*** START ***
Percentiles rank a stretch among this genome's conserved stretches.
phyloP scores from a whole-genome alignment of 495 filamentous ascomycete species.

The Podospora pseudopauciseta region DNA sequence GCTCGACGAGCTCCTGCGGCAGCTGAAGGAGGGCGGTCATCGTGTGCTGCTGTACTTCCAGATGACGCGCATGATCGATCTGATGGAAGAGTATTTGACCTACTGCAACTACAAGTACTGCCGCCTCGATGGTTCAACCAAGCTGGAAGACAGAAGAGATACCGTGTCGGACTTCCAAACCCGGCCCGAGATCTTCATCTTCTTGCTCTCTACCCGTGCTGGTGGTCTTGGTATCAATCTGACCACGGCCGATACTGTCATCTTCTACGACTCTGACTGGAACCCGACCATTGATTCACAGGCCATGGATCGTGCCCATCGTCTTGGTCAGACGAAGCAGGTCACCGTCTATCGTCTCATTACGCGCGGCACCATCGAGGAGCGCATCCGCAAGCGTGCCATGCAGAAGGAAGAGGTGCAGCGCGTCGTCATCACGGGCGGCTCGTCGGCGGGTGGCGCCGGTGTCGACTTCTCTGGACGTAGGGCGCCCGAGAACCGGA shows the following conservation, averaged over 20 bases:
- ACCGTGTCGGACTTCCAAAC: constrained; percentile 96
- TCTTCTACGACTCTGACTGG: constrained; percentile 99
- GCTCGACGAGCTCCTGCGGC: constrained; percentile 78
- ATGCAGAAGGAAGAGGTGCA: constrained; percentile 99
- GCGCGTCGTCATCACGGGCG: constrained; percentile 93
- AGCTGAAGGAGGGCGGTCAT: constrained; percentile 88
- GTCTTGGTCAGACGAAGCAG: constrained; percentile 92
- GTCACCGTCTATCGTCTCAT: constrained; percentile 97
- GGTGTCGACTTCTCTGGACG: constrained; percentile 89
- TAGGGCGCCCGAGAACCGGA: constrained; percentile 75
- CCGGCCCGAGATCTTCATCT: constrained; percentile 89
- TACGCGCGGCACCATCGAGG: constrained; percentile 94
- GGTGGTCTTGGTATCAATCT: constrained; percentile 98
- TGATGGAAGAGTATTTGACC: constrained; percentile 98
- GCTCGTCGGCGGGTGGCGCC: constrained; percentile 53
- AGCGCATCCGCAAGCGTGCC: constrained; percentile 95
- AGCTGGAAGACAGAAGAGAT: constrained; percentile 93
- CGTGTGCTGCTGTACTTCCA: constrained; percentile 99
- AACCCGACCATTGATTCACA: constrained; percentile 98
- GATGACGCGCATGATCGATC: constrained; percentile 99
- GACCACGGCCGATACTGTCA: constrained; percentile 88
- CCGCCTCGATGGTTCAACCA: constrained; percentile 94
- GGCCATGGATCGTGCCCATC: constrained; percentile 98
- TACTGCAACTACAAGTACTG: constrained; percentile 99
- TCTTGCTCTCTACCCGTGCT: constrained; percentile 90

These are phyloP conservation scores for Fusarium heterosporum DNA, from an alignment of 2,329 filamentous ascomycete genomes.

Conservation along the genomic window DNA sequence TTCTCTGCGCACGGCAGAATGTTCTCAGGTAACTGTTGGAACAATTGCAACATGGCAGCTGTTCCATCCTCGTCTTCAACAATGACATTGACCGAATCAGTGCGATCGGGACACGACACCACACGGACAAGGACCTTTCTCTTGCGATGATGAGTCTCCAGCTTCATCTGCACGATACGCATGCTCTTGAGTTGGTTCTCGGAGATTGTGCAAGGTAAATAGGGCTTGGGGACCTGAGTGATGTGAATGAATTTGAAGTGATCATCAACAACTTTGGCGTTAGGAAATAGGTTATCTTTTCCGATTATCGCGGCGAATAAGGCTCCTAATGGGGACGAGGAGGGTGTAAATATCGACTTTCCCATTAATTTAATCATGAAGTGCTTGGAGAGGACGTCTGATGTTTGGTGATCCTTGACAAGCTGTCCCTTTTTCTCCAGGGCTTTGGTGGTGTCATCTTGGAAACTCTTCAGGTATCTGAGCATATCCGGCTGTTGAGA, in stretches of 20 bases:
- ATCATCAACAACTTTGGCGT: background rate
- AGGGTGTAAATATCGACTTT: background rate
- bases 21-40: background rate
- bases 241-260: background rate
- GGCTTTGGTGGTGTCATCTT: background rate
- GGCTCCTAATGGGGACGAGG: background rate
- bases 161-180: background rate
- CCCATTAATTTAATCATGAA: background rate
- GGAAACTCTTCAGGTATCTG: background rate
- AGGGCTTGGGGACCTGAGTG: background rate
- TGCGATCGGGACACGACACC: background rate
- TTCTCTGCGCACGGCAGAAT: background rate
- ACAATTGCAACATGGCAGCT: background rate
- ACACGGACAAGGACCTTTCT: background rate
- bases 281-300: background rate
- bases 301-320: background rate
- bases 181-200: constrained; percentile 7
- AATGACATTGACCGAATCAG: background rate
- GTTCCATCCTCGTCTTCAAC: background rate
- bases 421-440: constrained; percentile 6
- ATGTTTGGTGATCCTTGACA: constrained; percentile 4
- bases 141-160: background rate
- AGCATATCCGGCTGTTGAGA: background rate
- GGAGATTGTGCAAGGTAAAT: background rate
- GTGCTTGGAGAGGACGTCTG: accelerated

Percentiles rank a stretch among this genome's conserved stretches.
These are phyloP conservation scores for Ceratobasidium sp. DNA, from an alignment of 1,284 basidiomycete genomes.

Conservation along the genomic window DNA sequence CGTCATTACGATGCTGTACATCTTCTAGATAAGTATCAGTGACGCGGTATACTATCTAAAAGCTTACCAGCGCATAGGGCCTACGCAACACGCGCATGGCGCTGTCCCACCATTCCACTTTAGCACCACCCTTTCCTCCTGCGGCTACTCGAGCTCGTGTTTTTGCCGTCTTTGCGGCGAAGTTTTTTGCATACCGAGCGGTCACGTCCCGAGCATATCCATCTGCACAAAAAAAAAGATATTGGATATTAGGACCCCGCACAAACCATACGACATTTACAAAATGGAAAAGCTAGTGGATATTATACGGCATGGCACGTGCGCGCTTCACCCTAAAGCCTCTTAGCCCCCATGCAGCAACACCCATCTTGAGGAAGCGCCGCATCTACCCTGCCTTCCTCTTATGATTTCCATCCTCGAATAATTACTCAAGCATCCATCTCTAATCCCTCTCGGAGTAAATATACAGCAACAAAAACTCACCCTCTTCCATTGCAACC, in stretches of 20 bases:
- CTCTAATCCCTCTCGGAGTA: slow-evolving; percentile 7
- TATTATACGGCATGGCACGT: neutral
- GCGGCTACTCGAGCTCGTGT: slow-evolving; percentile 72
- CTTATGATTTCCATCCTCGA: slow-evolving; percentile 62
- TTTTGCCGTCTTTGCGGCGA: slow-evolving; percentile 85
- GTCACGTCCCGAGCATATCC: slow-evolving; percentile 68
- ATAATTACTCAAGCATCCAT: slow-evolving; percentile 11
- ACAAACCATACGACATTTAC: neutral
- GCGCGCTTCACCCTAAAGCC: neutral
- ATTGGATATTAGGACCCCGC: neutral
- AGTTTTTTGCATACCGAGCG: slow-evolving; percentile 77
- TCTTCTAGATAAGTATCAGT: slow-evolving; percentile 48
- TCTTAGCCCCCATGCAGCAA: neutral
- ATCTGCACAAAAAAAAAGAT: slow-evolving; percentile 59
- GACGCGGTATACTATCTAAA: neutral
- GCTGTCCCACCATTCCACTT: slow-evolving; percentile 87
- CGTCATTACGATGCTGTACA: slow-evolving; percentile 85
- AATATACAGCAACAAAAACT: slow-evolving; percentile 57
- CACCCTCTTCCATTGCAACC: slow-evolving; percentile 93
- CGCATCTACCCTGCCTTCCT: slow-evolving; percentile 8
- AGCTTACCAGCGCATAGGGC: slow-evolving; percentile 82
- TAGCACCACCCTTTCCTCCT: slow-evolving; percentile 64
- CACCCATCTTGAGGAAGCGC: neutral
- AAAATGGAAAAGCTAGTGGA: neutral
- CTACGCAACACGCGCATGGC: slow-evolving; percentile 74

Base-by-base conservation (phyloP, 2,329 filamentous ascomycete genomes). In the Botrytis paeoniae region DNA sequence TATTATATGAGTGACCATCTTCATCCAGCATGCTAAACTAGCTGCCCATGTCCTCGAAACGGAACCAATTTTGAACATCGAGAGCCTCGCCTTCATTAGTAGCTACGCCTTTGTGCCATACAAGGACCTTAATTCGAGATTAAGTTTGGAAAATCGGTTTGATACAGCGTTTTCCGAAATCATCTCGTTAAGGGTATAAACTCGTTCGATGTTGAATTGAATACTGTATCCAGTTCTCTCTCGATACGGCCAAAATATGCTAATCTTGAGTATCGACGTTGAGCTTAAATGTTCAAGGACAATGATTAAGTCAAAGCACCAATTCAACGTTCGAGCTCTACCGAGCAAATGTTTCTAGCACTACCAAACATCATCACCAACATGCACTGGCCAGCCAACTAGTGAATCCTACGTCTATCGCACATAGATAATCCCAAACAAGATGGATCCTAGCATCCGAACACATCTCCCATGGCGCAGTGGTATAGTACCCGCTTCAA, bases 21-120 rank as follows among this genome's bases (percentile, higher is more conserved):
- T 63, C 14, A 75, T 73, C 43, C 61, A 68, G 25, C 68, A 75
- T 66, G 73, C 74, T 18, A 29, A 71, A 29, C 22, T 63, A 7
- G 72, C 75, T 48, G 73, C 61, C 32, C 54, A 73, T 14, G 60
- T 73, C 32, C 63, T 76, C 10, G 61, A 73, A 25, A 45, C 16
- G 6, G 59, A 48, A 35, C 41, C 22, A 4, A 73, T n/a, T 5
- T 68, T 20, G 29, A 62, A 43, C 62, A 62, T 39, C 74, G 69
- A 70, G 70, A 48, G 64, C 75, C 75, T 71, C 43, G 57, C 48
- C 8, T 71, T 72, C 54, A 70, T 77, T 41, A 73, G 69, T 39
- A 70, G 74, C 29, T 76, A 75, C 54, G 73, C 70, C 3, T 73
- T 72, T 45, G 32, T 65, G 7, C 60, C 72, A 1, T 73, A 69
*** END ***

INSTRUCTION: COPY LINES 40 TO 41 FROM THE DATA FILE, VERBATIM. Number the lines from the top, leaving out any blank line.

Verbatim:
- AGGGCTTGGGGACCTGAGTG: background rate
- TGCGATCGGGACACGACACC: background rate